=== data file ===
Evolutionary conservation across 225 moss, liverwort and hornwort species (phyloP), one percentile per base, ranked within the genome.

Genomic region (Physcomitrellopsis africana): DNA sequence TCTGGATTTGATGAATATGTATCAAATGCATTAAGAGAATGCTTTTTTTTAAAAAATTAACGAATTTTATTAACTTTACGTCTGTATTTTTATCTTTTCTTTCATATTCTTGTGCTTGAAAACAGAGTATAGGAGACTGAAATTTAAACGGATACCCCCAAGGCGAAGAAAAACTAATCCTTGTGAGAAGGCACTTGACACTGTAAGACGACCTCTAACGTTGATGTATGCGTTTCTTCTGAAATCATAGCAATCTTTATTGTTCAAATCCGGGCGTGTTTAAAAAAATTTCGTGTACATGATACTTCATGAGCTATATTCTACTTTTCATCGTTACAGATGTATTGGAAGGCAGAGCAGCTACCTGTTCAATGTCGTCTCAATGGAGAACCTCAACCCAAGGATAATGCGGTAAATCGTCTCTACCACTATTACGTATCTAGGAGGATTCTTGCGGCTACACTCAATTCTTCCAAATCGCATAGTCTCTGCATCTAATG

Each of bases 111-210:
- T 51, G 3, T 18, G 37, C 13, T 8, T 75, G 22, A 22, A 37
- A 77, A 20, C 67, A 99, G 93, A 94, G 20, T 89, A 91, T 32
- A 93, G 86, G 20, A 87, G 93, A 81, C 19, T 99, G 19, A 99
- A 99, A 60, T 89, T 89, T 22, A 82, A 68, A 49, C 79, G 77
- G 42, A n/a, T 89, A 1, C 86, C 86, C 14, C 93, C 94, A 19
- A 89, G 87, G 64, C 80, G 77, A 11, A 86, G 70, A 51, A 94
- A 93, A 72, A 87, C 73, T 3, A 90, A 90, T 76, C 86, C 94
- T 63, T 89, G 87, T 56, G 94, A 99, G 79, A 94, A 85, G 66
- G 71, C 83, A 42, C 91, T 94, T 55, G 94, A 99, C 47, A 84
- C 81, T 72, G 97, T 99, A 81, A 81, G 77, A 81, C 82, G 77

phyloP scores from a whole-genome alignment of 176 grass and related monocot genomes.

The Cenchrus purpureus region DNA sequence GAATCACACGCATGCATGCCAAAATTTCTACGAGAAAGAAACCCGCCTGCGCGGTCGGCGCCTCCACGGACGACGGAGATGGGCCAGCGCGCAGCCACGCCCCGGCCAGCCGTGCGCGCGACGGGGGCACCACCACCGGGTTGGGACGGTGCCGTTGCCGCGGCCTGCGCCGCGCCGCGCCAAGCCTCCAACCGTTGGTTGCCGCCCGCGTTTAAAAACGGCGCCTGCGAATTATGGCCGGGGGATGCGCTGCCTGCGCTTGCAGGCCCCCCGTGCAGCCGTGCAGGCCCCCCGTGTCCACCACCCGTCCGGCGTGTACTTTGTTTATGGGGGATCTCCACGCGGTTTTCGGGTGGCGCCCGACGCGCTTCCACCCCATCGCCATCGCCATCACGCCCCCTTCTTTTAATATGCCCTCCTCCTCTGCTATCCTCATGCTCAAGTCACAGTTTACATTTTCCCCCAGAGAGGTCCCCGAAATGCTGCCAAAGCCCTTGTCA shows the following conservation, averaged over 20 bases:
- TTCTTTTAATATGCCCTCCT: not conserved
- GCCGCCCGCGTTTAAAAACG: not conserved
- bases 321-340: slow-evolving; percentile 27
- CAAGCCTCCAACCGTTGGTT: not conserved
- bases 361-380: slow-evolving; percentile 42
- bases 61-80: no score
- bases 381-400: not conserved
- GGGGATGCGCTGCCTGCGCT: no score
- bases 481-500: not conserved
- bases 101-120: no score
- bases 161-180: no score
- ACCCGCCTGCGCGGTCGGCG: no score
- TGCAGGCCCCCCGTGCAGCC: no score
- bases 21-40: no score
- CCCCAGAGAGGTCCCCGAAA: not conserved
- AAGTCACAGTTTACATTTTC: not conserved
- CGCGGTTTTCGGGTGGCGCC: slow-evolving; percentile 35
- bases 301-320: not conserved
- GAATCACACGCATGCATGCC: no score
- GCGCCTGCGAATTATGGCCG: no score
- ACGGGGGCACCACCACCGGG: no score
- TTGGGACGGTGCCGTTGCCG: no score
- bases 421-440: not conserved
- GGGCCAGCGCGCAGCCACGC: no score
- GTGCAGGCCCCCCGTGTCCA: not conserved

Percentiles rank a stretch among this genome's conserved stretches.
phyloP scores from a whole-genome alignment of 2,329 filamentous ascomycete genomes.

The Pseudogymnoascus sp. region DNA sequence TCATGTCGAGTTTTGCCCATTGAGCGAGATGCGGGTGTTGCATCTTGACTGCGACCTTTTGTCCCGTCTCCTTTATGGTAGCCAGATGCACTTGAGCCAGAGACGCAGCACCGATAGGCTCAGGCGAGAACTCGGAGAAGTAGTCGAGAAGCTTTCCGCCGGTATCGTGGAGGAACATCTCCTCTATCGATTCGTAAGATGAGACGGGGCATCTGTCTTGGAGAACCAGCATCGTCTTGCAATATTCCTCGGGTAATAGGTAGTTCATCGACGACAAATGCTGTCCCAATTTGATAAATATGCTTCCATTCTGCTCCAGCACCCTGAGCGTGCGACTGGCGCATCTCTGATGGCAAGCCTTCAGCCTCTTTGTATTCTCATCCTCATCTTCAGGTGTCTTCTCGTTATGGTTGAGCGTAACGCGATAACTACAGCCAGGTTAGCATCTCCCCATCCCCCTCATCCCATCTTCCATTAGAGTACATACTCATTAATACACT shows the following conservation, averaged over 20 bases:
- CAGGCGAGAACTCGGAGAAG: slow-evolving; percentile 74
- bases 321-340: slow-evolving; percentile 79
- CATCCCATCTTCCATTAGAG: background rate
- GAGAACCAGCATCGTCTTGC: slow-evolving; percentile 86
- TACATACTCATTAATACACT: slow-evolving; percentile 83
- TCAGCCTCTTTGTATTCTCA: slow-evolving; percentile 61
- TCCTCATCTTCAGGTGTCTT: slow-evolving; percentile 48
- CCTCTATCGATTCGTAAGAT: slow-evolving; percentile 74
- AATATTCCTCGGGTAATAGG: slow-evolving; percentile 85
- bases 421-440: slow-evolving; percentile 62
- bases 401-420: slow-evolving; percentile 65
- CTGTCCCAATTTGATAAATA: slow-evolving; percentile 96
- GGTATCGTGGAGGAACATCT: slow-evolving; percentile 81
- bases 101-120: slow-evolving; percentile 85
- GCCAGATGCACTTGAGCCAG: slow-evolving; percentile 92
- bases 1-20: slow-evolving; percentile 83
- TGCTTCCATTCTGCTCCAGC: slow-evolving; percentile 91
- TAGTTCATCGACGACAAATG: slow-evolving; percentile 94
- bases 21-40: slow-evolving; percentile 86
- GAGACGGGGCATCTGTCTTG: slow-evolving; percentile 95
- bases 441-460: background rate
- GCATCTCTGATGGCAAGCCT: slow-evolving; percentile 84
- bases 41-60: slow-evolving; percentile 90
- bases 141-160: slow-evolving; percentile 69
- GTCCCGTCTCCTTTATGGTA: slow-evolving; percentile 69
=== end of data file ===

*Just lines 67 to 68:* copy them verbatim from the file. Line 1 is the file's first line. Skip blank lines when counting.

- bases 141-160: slow-evolving; percentile 69
- GTCCCGTCTCCTTTATGGTA: slow-evolving; percentile 69